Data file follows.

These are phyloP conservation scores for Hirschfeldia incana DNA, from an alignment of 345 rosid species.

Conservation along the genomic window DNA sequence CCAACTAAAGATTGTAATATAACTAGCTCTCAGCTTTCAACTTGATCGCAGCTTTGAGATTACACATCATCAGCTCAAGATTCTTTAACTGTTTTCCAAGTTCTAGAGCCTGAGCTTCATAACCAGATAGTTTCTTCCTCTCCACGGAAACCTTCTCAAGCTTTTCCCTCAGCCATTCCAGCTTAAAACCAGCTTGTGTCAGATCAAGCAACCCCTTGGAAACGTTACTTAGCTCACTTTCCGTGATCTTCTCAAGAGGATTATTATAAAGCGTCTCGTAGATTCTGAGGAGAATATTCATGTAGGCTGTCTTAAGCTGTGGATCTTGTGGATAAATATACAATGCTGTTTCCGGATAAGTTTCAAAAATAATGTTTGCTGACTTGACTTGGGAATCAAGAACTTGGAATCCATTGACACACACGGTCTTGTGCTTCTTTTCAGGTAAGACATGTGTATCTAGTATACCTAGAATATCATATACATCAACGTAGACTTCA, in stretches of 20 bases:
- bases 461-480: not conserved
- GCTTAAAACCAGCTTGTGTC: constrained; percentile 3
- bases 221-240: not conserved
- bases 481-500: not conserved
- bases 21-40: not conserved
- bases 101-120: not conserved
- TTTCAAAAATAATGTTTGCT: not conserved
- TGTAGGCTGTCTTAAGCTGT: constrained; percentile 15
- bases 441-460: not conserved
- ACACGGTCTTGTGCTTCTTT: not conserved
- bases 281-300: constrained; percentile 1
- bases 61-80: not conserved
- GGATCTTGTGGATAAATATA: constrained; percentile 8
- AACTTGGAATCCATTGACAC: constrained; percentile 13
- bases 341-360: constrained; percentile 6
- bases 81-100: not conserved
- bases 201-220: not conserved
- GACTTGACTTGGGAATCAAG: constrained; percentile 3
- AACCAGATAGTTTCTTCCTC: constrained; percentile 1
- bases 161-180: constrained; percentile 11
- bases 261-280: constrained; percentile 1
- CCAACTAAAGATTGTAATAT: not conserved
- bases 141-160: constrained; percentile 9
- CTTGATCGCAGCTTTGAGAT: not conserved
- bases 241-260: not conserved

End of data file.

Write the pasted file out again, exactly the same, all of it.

These are phyloP conservation scores for Hirschfeldia incana DNA, from an alignment of 345 rosid species.

Conservation along the genomic window DNA sequence CCAACTAAAGATTGTAATATAACTAGCTCTCAGCTTTCAACTTGATCGCAGCTTTGAGATTACACATCATCAGCTCAAGATTCTTTAACTGTTTTCCAAGTTCTAGAGCCTGAGCTTCATAACCAGATAGTTTCTTCCTCTCCACGGAAACCTTCTCAAGCTTTTCCCTCAGCCATTCCAGCTTAAAACCAGCTTGTGTCAGATCAAGCAACCCCTTGGAAACGTTACTTAGCTCACTTTCCGTGATCTTCTCAAGAGGATTATTATAAAGCGTCTCGTAGATTCTGAGGAGAATATTCATGTAGGCTGTCTTAAGCTGTGGATCTTGTGGATAAATATACAATGCTGTTTCCGGATAAGTTTCAAAAATAATGTTTGCTGACTTGACTTGGGAATCAAGAACTTGGAATCCATTGACACACACGGTCTTGTGCTTCTTTTCAGGTAAGACATGTGTATCTAGTATACCTAGAATATCATATACATCAACGTAGACTTCA, in stretches of 20 bases:
- bases 461-480: not conserved
- GCTTAAAACCAGCTTGTGTC: constrained; percentile 3
- bases 221-240: not conserved
- bases 481-500: not conserved
- bases 21-40: not conserved
- bases 101-120: not conserved
- TTTCAAAAATAATGTTTGCT: not conserved
- TGTAGGCTGTCTTAAGCTGT: constrained; percentile 15
- bases 441-460: not conserved
- ACACGGTCTTGTGCTTCTTT: not conserved
- bases 281-300: constrained; percentile 1
- bases 61-80: not conserved
- GGATCTTGTGGATAAATATA: constrained; percentile 8
- AACTTGGAATCCATTGACAC: constrained; percentile 13
- bases 341-360: constrained; percentile 6
- bases 81-100: not conserved
- bases 201-220: not conserved
- GACTTGACTTGGGAATCAAG: constrained; percentile 3
- AACCAGATAGTTTCTTCCTC: constrained; percentile 1
- bases 161-180: constrained; percentile 11
- bases 261-280: constrained; percentile 1
- CCAACTAAAGATTGTAATAT: not conserved
- bases 141-160: constrained; percentile 9
- CTTGATCGCAGCTTTGAGAT: not conserved
- bases 241-260: not conserved